Relationship between self-efficacy to overcome barriers to moderate and vigorous physical activity and four measures of physical activity among Toronto youth

Chulak, Tala
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University of Guelph

This cross-sectional study examined self-efficacy as a predictor of physical activity (PA) levels among 484 adolescents in Toronto. Participants completed four PA measures (three single-items; frequency and duration of PA listed, done in the past seven days), a 24-item measure of self-efficacy to overcome barriers to PA, and a demographics measure. Factor analysis of the self-efficacy measure yielded five subscales: internal, personal safety, physical environment, social environment, and responsibilities barriers. The subscales had high internal consistency reliability. Regression analyses, when controlling for sex, age, and BMI, indicated that (a) self-efficacy to overcome internal barriers significantly predicted moderate-to-vigorous, vigorous, and moderate PA (9%, 6%, and 8% additional variance explained, respectively) and (b) self-efficacy to overcome social and physical environment barriers significantly predicted MET hours per week of PA (13% additional variance explained). The results can be used to identify areas to target for developing interventions to increase physical activity levels.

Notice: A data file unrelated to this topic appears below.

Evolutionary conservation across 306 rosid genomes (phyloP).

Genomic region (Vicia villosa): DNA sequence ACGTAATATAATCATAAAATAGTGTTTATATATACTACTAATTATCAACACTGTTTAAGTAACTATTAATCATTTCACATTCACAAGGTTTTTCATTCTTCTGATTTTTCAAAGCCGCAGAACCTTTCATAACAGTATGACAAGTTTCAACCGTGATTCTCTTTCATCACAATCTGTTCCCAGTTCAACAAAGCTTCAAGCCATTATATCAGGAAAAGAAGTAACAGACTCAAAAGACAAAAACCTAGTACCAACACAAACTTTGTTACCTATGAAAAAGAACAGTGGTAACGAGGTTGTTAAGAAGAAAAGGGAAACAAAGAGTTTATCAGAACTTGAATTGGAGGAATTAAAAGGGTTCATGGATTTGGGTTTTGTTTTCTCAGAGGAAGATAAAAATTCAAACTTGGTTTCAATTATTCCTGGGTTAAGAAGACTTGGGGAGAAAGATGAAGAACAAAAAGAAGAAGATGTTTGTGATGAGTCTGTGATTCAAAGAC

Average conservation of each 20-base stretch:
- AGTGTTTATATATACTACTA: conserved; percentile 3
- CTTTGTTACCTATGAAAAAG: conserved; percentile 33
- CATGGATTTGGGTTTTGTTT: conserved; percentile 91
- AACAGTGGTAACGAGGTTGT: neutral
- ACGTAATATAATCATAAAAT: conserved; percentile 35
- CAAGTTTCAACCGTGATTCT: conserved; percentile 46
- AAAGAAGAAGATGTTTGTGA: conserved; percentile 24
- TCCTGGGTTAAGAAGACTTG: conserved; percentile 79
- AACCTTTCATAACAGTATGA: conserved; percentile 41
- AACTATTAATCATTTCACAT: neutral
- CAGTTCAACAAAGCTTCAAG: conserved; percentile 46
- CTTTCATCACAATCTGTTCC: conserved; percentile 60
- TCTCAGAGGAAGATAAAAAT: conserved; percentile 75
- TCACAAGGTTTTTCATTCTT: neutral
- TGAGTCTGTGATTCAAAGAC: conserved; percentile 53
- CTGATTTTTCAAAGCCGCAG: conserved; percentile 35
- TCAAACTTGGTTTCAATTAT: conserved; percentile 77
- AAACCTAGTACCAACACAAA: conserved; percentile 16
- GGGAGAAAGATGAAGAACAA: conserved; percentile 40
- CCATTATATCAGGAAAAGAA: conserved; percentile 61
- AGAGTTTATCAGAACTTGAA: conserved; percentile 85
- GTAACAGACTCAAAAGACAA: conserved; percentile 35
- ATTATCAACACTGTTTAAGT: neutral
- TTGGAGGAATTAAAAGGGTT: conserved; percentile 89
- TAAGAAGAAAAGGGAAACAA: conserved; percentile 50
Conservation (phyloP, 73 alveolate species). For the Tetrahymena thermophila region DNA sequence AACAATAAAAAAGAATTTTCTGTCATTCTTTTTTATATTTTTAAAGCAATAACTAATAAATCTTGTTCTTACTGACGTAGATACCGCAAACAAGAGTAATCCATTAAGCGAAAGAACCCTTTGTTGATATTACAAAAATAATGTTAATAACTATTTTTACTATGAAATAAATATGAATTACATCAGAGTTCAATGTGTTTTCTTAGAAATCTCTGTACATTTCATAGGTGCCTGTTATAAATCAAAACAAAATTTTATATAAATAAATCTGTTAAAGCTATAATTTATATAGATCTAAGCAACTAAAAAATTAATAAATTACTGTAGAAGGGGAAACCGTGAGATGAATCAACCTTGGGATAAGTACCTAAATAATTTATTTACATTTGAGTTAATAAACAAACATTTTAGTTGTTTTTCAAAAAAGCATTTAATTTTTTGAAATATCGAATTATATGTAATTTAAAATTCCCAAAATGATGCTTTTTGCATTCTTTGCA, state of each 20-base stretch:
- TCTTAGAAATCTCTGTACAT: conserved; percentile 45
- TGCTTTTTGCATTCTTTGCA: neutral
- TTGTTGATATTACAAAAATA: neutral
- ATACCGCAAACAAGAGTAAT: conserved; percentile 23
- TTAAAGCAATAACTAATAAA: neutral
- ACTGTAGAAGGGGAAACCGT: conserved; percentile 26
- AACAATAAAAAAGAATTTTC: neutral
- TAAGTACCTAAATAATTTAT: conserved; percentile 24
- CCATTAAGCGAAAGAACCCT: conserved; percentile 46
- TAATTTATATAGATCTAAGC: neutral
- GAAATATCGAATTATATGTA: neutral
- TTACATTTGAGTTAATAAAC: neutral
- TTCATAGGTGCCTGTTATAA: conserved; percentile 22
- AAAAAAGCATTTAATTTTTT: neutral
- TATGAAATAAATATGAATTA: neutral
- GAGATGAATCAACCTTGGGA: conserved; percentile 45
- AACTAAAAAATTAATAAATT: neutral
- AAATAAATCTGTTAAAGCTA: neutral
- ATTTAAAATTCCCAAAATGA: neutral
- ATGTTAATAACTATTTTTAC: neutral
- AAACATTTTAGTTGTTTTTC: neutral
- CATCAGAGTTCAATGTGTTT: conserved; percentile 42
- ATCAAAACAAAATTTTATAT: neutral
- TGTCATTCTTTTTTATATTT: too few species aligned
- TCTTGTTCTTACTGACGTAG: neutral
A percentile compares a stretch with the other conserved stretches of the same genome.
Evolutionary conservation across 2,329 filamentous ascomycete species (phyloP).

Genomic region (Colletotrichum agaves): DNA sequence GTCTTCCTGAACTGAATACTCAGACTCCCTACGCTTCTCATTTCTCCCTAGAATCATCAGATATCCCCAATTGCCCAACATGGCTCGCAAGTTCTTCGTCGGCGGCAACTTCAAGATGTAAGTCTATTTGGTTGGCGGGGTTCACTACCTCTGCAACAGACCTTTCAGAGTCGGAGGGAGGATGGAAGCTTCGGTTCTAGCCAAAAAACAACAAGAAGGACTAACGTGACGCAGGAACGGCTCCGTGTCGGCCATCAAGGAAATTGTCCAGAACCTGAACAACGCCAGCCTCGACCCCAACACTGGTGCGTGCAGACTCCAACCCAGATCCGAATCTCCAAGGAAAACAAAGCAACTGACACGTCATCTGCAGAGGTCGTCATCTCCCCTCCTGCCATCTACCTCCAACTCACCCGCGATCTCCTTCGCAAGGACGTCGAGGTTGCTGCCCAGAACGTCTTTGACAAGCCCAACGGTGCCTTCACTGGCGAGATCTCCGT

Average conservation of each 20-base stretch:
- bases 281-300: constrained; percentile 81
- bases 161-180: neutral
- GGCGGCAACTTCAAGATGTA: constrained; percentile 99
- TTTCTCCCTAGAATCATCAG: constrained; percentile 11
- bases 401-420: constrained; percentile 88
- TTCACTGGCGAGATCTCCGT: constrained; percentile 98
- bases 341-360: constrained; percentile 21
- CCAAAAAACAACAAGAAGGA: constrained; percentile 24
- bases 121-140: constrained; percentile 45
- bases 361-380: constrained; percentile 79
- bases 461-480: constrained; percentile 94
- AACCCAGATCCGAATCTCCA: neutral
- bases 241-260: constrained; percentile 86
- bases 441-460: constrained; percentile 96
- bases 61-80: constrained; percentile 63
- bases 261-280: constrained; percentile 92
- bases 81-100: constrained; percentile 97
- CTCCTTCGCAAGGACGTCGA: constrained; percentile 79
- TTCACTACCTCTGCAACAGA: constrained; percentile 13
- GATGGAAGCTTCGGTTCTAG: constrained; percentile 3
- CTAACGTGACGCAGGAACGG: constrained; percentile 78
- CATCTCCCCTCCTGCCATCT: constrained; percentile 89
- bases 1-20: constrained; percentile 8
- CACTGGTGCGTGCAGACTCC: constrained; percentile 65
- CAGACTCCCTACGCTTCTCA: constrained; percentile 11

self-efficacy, predictor, physical activity, adolescent, Toronto, internal barriers, personal safety barriers, physical environment barriers, social environment barriers, responsibilities barriers